Statistics from the CDC suggest that dating violence among teens is at epidemic levels. A 2013 survey of violence among teens found that approximately 10% of high school students reported physical victimization and 10% reported sexual victimization from a dating partner in the 12 months before they were surveyed. A survey completed in 2011 found that 23% of females and 14% of males who ever experienced rape, physical violence, or stalking by an intimate partner, first experienced some form of partner violence between 11 and 17 years of age. The CDC defines teen dating violence as “the physical, sexual, psychological, or emotional violence within a dating relationship, including stalking. It can occur in person or electronically and might occur between a current or former dating partner.” Other terms used to describe dating violence include relationship abuse, intimate partner violence, relationship violence, dating abuse, domestic abuse, and domestic violence. Sadly, as most mental health professionals know, many teens do not report dating violence to their friends or family out of fear. We also know that dating violence is more widespread than most people (including parents) believe and has serious long-term and short-term effects. Teens subjected to dating violence may experience depression and anxiety, begin engaging in unhealthy behaviors such as tobacco, drug, or alcohol use, become involved in antisocial activities, and have thoughts of suicide. And, as noted above, victims of teen violence are at higher risk in the future for victimization.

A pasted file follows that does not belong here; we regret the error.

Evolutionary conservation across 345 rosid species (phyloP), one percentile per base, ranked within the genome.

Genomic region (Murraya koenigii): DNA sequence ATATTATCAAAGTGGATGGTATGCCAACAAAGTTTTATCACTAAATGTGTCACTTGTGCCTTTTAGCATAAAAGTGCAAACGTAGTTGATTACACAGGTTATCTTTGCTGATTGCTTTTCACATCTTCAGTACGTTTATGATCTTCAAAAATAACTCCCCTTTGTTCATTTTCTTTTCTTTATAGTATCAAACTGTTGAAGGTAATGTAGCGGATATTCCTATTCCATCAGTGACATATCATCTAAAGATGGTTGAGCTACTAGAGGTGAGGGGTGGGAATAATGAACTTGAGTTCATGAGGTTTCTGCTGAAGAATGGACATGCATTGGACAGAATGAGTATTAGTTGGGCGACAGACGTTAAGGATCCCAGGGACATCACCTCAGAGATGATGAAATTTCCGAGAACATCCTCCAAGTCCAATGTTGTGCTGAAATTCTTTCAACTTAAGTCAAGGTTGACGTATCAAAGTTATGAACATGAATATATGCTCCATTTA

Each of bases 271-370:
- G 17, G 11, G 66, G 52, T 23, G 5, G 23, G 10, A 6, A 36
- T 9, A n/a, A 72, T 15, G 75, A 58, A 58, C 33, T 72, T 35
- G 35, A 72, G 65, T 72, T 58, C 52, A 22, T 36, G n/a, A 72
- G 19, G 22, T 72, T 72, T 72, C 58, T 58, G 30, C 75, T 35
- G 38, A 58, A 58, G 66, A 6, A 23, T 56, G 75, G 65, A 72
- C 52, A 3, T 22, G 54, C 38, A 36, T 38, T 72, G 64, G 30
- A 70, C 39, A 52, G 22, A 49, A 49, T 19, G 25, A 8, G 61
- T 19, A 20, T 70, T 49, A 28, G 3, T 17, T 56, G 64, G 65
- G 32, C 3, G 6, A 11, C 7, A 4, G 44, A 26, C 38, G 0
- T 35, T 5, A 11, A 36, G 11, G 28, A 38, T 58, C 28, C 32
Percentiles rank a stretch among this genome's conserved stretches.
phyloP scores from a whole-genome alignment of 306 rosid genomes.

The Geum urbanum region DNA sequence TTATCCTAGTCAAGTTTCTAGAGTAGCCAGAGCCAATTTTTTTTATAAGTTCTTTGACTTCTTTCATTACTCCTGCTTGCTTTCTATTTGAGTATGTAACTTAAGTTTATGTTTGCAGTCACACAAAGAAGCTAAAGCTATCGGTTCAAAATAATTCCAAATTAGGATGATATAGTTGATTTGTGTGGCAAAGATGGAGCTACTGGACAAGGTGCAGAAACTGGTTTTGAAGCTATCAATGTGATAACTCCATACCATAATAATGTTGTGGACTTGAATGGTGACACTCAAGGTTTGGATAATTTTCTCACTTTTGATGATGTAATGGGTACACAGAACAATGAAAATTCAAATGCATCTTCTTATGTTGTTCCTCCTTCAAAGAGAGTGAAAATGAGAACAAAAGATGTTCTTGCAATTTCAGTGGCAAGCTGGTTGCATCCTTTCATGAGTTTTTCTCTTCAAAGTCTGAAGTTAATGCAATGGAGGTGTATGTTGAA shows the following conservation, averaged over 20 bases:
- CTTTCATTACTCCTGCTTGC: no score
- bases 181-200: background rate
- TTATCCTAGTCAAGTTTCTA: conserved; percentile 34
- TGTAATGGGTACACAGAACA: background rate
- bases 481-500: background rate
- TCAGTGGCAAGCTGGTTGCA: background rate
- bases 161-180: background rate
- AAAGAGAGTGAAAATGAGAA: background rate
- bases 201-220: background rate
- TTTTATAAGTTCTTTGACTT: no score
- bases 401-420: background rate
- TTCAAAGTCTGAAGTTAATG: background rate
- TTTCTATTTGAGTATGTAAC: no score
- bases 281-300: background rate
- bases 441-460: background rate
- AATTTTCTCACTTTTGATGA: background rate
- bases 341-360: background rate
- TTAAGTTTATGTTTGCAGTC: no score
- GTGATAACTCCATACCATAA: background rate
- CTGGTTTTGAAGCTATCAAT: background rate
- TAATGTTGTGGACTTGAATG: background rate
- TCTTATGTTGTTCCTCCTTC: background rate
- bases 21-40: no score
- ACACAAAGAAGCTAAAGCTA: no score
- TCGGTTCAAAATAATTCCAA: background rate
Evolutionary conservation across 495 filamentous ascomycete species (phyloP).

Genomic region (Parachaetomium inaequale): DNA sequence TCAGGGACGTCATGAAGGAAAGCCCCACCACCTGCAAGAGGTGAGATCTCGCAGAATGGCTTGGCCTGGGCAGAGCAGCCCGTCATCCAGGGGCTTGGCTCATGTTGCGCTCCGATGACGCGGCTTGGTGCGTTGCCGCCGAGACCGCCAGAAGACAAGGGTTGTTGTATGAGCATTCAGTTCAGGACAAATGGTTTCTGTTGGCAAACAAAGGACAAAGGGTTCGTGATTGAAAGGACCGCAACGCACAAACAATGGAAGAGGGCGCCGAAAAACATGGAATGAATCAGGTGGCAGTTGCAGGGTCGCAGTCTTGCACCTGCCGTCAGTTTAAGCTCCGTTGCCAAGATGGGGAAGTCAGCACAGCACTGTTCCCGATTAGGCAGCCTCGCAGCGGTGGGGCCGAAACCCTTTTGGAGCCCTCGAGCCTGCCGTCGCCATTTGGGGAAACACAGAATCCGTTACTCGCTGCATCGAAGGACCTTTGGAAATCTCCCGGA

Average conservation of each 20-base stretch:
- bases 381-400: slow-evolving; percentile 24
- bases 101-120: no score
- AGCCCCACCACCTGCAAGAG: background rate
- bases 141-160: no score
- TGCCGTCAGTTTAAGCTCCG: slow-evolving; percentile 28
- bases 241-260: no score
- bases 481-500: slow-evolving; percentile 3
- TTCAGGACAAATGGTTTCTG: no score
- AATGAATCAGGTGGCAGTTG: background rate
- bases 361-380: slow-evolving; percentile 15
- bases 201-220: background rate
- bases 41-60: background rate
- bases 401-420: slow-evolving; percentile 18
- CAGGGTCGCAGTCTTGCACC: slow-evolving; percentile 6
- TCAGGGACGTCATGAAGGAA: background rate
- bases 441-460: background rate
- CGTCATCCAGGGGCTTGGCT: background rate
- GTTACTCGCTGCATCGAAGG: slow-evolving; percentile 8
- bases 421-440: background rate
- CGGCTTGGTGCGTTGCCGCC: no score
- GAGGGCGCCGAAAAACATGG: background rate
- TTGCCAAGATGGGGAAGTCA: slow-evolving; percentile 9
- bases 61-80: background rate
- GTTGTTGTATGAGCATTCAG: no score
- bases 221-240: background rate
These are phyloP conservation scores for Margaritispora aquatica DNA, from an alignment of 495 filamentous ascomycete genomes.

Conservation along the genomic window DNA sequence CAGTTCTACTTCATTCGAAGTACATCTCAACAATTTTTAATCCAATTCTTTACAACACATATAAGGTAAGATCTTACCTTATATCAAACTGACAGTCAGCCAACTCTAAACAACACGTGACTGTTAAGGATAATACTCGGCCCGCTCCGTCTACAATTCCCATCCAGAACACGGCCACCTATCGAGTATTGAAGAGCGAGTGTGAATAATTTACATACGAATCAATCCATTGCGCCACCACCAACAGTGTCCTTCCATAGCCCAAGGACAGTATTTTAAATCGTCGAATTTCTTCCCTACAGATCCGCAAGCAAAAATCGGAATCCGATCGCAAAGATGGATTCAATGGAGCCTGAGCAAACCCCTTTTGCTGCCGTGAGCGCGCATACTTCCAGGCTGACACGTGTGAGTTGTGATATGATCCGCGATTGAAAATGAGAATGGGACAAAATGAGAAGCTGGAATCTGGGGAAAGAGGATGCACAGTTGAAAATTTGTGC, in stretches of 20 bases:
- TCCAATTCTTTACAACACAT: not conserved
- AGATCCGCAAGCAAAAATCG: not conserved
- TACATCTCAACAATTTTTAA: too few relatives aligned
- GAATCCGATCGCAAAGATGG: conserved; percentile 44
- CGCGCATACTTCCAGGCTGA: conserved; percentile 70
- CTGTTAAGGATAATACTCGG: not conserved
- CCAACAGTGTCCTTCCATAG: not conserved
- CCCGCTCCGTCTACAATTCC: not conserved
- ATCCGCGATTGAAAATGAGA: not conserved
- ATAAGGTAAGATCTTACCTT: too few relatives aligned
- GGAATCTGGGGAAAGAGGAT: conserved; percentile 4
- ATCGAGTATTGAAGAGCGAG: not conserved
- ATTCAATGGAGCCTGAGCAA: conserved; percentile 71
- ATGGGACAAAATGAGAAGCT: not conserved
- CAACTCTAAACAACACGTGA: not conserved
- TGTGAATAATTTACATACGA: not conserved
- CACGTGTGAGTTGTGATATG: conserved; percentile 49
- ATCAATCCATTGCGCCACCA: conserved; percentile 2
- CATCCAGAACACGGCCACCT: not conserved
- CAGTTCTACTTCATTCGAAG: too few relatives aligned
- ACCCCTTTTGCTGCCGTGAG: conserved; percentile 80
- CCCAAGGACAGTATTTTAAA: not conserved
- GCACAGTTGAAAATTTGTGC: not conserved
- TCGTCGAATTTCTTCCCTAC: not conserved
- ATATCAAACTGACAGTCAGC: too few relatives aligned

It is important for parents, teachers, counselors, and others to teach adolescents to protect themselves against dating violence as much as possible. Teens need to learn to appropriately communicate uncomfortable emotions like anger and jealousy. Teens need to be encouraged to treat others with respect and expect the same for themselves. Adults should be alert for risk factors associated with dating violence. These include a belief that dating violence is acceptable, the presence of anxiety, depression, or a history of trauma, aggressive behavior, use of illegal drugs, early sexual activity and multiple sexual partners, having a friend involved in dating violence, conflicts with a partner, and being a witness or experiencing violence in the home.
We have recently discovered an excellent resource that will contribute to the education of girls at risk for dating violence – a card game titled Jerky Johnny. Jerky Johnny teaches girls to recognize the signs of a dangerous person and to teaches them that they have a voice. This wonderful card game may be played by girls 12 and older. It can be used by girls alone, and by parents, teachers, counselors, and mental health professionals. It was designed by a mother, Dara Connolly, who is also a professional self-defense instructor. Jerky Johnny is an excellent tool for promoting conversation, awareness, and assertiveness. After reviewing the cards, It seems to me that this might also be an excellent resource for building awareness among boys, and is a great conversation starter.